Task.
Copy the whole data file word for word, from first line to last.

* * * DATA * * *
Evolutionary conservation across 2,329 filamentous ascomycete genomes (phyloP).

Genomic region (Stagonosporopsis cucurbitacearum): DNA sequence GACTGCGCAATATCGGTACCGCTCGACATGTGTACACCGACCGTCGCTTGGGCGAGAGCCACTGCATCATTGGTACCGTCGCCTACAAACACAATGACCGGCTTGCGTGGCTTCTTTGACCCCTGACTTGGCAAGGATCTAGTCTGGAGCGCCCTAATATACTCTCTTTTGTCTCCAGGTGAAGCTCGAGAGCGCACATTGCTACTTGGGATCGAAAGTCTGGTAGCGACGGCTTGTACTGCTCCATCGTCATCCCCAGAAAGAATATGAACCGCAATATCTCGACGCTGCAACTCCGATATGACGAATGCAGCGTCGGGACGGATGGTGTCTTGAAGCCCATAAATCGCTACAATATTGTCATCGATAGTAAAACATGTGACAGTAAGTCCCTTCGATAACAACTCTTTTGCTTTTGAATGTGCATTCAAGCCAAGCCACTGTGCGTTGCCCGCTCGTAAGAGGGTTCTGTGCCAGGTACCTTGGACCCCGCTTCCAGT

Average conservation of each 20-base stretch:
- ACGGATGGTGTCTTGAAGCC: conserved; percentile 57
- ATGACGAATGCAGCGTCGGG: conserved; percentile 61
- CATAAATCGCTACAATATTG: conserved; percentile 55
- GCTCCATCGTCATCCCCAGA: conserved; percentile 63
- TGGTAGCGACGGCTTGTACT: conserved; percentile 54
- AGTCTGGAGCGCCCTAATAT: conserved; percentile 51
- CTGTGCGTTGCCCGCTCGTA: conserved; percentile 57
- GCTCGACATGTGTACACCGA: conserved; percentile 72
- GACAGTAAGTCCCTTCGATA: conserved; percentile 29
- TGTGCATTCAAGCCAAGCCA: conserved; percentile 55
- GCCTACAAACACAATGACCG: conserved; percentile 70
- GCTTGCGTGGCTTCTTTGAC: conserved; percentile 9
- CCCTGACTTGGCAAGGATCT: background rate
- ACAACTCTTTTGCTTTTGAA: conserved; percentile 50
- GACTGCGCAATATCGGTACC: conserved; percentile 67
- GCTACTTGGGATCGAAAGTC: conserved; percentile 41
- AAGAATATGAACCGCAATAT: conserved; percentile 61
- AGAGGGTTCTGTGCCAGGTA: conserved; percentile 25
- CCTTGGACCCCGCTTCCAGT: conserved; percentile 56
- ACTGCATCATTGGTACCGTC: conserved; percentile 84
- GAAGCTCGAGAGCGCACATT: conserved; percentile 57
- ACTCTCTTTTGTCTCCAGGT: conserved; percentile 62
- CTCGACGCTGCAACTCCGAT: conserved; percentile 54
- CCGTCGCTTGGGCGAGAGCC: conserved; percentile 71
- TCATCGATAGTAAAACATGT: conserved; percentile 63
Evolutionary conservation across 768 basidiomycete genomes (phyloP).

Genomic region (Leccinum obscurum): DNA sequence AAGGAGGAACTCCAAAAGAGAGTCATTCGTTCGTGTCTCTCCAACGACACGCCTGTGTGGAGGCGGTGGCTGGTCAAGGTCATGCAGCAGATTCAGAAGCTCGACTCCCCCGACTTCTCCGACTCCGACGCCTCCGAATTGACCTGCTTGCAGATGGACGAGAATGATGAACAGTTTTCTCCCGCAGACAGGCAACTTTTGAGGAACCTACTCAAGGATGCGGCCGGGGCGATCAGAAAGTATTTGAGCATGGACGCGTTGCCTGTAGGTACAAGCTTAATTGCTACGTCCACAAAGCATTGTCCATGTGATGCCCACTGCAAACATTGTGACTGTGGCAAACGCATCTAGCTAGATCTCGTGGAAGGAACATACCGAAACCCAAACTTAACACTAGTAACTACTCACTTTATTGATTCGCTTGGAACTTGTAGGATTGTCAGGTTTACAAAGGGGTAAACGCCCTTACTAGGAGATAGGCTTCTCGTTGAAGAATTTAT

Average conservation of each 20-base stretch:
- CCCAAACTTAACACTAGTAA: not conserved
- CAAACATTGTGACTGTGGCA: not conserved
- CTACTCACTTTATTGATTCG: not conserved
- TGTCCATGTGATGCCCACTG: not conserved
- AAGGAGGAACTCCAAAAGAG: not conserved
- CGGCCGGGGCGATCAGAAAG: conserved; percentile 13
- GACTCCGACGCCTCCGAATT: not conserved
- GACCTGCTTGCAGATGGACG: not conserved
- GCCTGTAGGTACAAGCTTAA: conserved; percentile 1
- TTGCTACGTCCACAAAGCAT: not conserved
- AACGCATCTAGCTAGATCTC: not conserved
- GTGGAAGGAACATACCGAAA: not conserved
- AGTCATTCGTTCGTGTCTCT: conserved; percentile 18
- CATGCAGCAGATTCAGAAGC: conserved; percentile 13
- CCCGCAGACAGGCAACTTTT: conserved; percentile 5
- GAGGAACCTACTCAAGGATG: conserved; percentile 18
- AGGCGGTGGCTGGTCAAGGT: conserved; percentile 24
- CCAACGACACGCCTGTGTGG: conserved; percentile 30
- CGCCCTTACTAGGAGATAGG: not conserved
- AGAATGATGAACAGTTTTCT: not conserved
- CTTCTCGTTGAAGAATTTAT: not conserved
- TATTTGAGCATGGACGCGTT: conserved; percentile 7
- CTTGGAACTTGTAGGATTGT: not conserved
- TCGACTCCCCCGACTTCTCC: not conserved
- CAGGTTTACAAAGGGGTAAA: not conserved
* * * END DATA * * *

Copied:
Evolutionary conservation across 2,329 filamentous ascomycete genomes (phyloP).

Genomic region (Stagonosporopsis cucurbitacearum): DNA sequence GACTGCGCAATATCGGTACCGCTCGACATGTGTACACCGACCGTCGCTTGGGCGAGAGCCACTGCATCATTGGTACCGTCGCCTACAAACACAATGACCGGCTTGCGTGGCTTCTTTGACCCCTGACTTGGCAAGGATCTAGTCTGGAGCGCCCTAATATACTCTCTTTTGTCTCCAGGTGAAGCTCGAGAGCGCACATTGCTACTTGGGATCGAAAGTCTGGTAGCGACGGCTTGTACTGCTCCATCGTCATCCCCAGAAAGAATATGAACCGCAATATCTCGACGCTGCAACTCCGATATGACGAATGCAGCGTCGGGACGGATGGTGTCTTGAAGCCCATAAATCGCTACAATATTGTCATCGATAGTAAAACATGTGACAGTAAGTCCCTTCGATAACAACTCTTTTGCTTTTGAATGTGCATTCAAGCCAAGCCACTGTGCGTTGCCCGCTCGTAAGAGGGTTCTGTGCCAGGTACCTTGGACCCCGCTTCCAGT

Average conservation of each 20-base stretch:
- ACGGATGGTGTCTTGAAGCC: conserved; percentile 57
- ATGACGAATGCAGCGTCGGG: conserved; percentile 61
- CATAAATCGCTACAATATTG: conserved; percentile 55
- GCTCCATCGTCATCCCCAGA: conserved; percentile 63
- TGGTAGCGACGGCTTGTACT: conserved; percentile 54
- AGTCTGGAGCGCCCTAATAT: conserved; percentile 51
- CTGTGCGTTGCCCGCTCGTA: conserved; percentile 57
- GCTCGACATGTGTACACCGA: conserved; percentile 72
- GACAGTAAGTCCCTTCGATA: conserved; percentile 29
- TGTGCATTCAAGCCAAGCCA: conserved; percentile 55
- GCCTACAAACACAATGACCG: conserved; percentile 70
- GCTTGCGTGGCTTCTTTGAC: conserved; percentile 9
- CCCTGACTTGGCAAGGATCT: background rate
- ACAACTCTTTTGCTTTTGAA: conserved; percentile 50
- GACTGCGCAATATCGGTACC: conserved; percentile 67
- GCTACTTGGGATCGAAAGTC: conserved; percentile 41
- AAGAATATGAACCGCAATAT: conserved; percentile 61
- AGAGGGTTCTGTGCCAGGTA: conserved; percentile 25
- CCTTGGACCCCGCTTCCAGT: conserved; percentile 56
- ACTGCATCATTGGTACCGTC: conserved; percentile 84
- GAAGCTCGAGAGCGCACATT: conserved; percentile 57
- ACTCTCTTTTGTCTCCAGGT: conserved; percentile 62
- CTCGACGCTGCAACTCCGAT: conserved; percentile 54
- CCGTCGCTTGGGCGAGAGCC: conserved; percentile 71
- TCATCGATAGTAAAACATGT: conserved; percentile 63
Evolutionary conservation across 768 basidiomycete genomes (phyloP).

Genomic region (Leccinum obscurum): DNA sequence AAGGAGGAACTCCAAAAGAGAGTCATTCGTTCGTGTCTCTCCAACGACACGCCTGTGTGGAGGCGGTGGCTGGTCAAGGTCATGCAGCAGATTCAGAAGCTCGACTCCCCCGACTTCTCCGACTCCGACGCCTCCGAATTGACCTGCTTGCAGATGGACGAGAATGATGAACAGTTTTCTCCCGCAGACAGGCAACTTTTGAGGAACCTACTCAAGGATGCGGCCGGGGCGATCAGAAAGTATTTGAGCATGGACGCGTTGCCTGTAGGTACAAGCTTAATTGCTACGTCCACAAAGCATTGTCCATGTGATGCCCACTGCAAACATTGTGACTGTGGCAAACGCATCTAGCTAGATCTCGTGGAAGGAACATACCGAAACCCAAACTTAACACTAGTAACTACTCACTTTATTGATTCGCTTGGAACTTGTAGGATTGTCAGGTTTACAAAGGGGTAAACGCCCTTACTAGGAGATAGGCTTCTCGTTGAAGAATTTAT

Average conservation of each 20-base stretch:
- CCCAAACTTAACACTAGTAA: not conserved
- CAAACATTGTGACTGTGGCA: not conserved
- CTACTCACTTTATTGATTCG: not conserved
- TGTCCATGTGATGCCCACTG: not conserved
- AAGGAGGAACTCCAAAAGAG: not conserved
- CGGCCGGGGCGATCAGAAAG: conserved; percentile 13
- GACTCCGACGCCTCCGAATT: not conserved
- GACCTGCTTGCAGATGGACG: not conserved
- GCCTGTAGGTACAAGCTTAA: conserved; percentile 1
- TTGCTACGTCCACAAAGCAT: not conserved
- AACGCATCTAGCTAGATCTC: not conserved
- GTGGAAGGAACATACCGAAA: not conserved
- AGTCATTCGTTCGTGTCTCT: conserved; percentile 18
- CATGCAGCAGATTCAGAAGC: conserved; percentile 13
- CCCGCAGACAGGCAACTTTT: conserved; percentile 5
- GAGGAACCTACTCAAGGATG: conserved; percentile 18
- AGGCGGTGGCTGGTCAAGGT: conserved; percentile 24
- CCAACGACACGCCTGTGTGG: conserved; percentile 30
- CGCCCTTACTAGGAGATAGG: not conserved
- AGAATGATGAACAGTTTTCT: not conserved
- CTTCTCGTTGAAGAATTTAT: not conserved
- TATTTGAGCATGGACGCGTT: conserved; percentile 7
- CTTGGAACTTGTAGGATTGT: not conserved
- TCGACTCCCCCGACTTCTCC: not conserved
- CAGGTTTACAAAGGGGTAAA: not conserved